Travis Lau (English)
Transfusing Public Health: Dracula and the Case of Vampirism
Using two key contemporaneous events with Dracula’s publication, the redefinition of immunity as self-defense by Élie Metchnikoff in 1881 and the invention of the rabies vaccine by Louis Pasteur and Émile Roux in 1885, this paper reads Dracula in terms of its immunological anxieties. Modulating earlier readings of Dracula as exemplary of the deeply ideological “Imperial Gothic,” a genre which constructs a fantasy of national health by ‘othering’ certain bodies through scientific and religious theories of criminality, sexuality, race, and fitness, I draw on Ed Cohen’s A Body Worth Defending to consider how Dracula conceives a social body “worth defending.” Stoker draws the eighteenth-century gothic tradition and mid-nineteenth-century sensation fiction to rewrite the drama of susceptibility in explicitly biological terms. Dracula’s supernatural ‘health’ is communicated through bodies both in miasmatic and bacteriological forms. I focus on Book X's immunological scene, where blood transfusion is used to treat Lucy’s vampirism. Not only medical treatment but a prophylactic measure, the members of the “crew of light” repeatedly transfuse their blood into Lucy to keep her vampirism at bay. Through transfusion, these men become united by what they each believe to be the curative and immunological properties of their sacrificed blood. Notably, Jack Seward is American and Van Helsing is Dutch, but their blood remains compatible with the white immunological community of the "crew of light," unlike the infectious Eastern blood of Dracula. What emerges is not only an English body, but a Western, white body “worth defending.” The crisis that befalls the "crew of light" is the preservation of not just the health of both Mina and Lucy but also that of the crew’s social body. The relentless pursuit of Dracula echoes Cohen’s image of the biopolitical body: one that affirms its boundaries by designating a microbial agent against which it must fight to the death. As opposed to a 'curative' conclusion (i.e. the removal of the vampiric condition), the novel can only conclude with the violent extermination of the invasive threat. Dracula remains ultimately ambiguous about the lingering presence of vampiric contagion in the blood now circulating amongst all the members of the “crew of light,” as well as in Jonathan and Mina’s child.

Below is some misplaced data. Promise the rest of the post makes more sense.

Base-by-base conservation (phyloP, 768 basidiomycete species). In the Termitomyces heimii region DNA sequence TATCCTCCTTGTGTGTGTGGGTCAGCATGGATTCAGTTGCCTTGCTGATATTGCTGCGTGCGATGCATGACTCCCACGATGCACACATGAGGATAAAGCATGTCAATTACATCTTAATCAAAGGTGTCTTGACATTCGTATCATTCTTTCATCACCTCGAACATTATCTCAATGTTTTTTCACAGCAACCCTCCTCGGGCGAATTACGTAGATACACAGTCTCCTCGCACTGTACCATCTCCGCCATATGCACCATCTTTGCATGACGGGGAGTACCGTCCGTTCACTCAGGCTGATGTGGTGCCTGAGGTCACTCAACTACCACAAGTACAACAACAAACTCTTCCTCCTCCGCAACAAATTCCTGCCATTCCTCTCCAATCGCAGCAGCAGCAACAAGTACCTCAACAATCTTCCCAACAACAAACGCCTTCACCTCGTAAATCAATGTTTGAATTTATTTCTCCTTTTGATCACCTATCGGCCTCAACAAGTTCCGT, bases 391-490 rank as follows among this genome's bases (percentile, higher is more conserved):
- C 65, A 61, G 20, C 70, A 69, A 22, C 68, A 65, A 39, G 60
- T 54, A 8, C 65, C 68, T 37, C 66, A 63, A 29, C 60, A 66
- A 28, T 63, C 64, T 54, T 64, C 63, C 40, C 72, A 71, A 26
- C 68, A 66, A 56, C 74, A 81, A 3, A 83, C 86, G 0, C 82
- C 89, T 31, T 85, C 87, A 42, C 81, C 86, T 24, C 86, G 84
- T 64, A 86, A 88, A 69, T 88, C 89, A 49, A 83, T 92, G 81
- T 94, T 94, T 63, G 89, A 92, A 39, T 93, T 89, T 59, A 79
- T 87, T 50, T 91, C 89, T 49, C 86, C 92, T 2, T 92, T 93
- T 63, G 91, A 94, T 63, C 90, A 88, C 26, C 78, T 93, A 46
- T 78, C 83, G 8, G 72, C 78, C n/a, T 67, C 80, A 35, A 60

Gina Elia (East Asian Languages and Civilizations)
Mothers and Daughters: Intersections of Gender, Religion, and Modernity in Su Xuelin's Novel Thorny Heart
Chinese author and intellectual Su Xuelin’s novel Thorny Heart (棘心) (1929), centers on a non-religious, liberal female protagonist named Xingqiu. Though she believes in the ongoing project of Chinese intellectuals to modernize their nation ("The May 4th Movement"), she nevertheless converts to Catholicism and agrees to an arranged marriage she knows will not make her happy out of respect and love for her mother. I argue that Xingqiu is able to conceptualize Catholicism as compatible with modernity by reconfiguring her definition of freedom. Once she has justified her dual identity as both a Catholic and a modern woman, she is then able to use tools from within Catholicism to address two problems she encounters in the secular May 4th conception of modernity, namely its emphasis on self-centered action over selfless action and its negligence to provide a space for women to form close relationships with one another, particularly mothers and daughters. This paper showcases the need for contemporary academics to broaden their conceptions of "May 4th Modernity" by demonstrating that multiple conceptions of modernity existed simultaneously with the secular, European Enlightenment-based notion of modernity which is usually thought to define this period.